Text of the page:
Racism As A Public Health Crisis

By Wendy Ramos |

The past several months have been extraordinarily difficult for everyone, especially for our vulnerable communities. From the overrepresentation of Black minority groups disproportionately affected by COVID-19 to the execution of George Floyd by a Minneapolis police officer, America has shown the continued need for change within the institutions and society. The effects of COVID-19 on the health of racial and ethnic minority groups are still emerging; however, even though the data is relatively new, we can already see how it may not be a surprise that non-Hispanic Black persons are disproportionately affected. 

Racism and its effects are interrelated within many aspects of one’s health and life opportunities. An individual’s experiences have ripple effects that can be shown through stress, unhealthy behavior, toxic exposure, access to medicare, neighborhood effects, lack of flexible resources, and more. According to Data, Narrative, Action: The Black Equity Agenda in the Inland Empire, Black minority groups have the lowest life expectancy in both Riverside, at 77.3, and even lower in San Bernardino County at 74.9. They also have the “highest proportional preventable hospitalizations” in both counties. Additional statistics from IE Black Worker Center highlight that Black workers also have the highest unemployment rate as compared to other races and ethnicities in the region.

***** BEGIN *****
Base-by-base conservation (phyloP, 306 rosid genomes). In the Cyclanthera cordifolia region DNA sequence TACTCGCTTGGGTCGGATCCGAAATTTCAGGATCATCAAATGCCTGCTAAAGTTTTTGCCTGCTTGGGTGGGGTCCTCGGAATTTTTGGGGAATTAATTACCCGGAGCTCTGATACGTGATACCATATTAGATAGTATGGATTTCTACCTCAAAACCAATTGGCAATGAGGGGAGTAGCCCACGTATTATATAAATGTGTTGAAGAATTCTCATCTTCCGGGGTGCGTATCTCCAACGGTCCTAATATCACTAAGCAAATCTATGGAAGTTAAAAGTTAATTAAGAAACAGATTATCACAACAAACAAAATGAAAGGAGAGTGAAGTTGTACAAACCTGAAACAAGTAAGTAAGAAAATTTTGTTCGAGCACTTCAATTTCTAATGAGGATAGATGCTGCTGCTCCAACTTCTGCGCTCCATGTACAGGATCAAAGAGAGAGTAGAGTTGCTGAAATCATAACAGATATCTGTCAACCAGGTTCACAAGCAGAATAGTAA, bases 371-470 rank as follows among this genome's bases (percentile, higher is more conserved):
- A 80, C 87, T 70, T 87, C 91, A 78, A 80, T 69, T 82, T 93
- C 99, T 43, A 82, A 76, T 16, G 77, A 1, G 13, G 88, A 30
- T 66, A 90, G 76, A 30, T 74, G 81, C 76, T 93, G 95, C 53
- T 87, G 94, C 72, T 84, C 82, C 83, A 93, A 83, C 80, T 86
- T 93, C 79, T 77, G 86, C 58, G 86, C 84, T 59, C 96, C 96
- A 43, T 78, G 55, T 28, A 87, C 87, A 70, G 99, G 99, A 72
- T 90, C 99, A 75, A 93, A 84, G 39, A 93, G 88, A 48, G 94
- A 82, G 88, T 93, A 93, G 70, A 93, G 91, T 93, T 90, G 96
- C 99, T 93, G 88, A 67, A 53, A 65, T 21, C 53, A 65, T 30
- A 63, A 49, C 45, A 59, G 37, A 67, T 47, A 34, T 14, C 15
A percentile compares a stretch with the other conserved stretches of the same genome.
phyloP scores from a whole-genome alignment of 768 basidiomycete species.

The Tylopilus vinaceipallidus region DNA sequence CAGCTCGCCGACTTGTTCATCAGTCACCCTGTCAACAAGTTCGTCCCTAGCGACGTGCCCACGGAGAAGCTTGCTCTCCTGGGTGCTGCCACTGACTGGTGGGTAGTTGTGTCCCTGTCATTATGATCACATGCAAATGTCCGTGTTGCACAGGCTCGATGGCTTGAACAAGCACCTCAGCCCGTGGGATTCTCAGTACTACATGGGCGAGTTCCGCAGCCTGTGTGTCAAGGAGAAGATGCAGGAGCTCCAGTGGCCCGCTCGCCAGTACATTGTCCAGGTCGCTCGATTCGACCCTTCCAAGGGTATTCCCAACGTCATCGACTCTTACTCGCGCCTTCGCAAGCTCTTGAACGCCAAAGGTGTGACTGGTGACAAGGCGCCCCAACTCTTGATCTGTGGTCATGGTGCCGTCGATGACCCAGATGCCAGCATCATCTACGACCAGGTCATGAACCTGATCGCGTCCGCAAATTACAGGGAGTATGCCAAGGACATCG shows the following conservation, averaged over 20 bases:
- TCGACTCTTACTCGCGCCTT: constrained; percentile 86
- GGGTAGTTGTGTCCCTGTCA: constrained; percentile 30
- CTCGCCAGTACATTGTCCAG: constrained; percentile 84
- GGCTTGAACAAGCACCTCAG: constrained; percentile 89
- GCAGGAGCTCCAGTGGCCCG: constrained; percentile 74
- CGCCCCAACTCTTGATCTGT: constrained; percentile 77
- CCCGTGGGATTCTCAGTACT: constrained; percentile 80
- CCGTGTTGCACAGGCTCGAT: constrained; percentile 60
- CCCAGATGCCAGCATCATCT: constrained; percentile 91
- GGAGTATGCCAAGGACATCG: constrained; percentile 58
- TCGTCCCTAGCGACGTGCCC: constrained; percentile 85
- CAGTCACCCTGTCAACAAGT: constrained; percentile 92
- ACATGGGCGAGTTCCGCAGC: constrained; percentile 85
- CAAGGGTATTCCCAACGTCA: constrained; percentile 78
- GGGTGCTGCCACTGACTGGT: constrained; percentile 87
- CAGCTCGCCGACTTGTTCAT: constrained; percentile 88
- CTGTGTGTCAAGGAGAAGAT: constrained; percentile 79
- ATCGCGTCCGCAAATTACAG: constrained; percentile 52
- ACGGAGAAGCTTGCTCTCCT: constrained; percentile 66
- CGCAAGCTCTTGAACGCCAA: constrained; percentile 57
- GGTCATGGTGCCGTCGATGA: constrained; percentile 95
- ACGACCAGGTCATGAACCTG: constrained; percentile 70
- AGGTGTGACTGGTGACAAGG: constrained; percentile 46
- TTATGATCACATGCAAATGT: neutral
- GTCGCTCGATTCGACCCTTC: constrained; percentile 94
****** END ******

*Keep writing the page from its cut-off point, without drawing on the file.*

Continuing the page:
Sociologists, health experts, and organizations that promote health equity have been persistently advocating for progressive policies, and last Tuesday there was a historic change for San Bernardino County; the Board of Supervisors adopted a resolution declaring that racism is a public health crisis. C.O.P.E., one of the supporting organizations, is a black-led organization that assists San Bernandino county through Civic Engagement, Health Access, Education, and Justice Reform, and more. Also, The Blue Educational Foundation, an organization which focuses on providing college/career success, civic engagement /leadership development, and more, provided statistics on Black Workers from unemployment rates, poverty levels, to data on discrimination at work. The organizations that support this movement have made substantial progress that will benefit the Inland Empire for everyone. This goes to show the power of not only discussing race issues but the importance of accountability and community organizing. While we relish in the moment and celebrate this change we must also recognize that our work is not over. We must continue searching and supporting the best solutions that will build our communities through inclusivity and empowerment.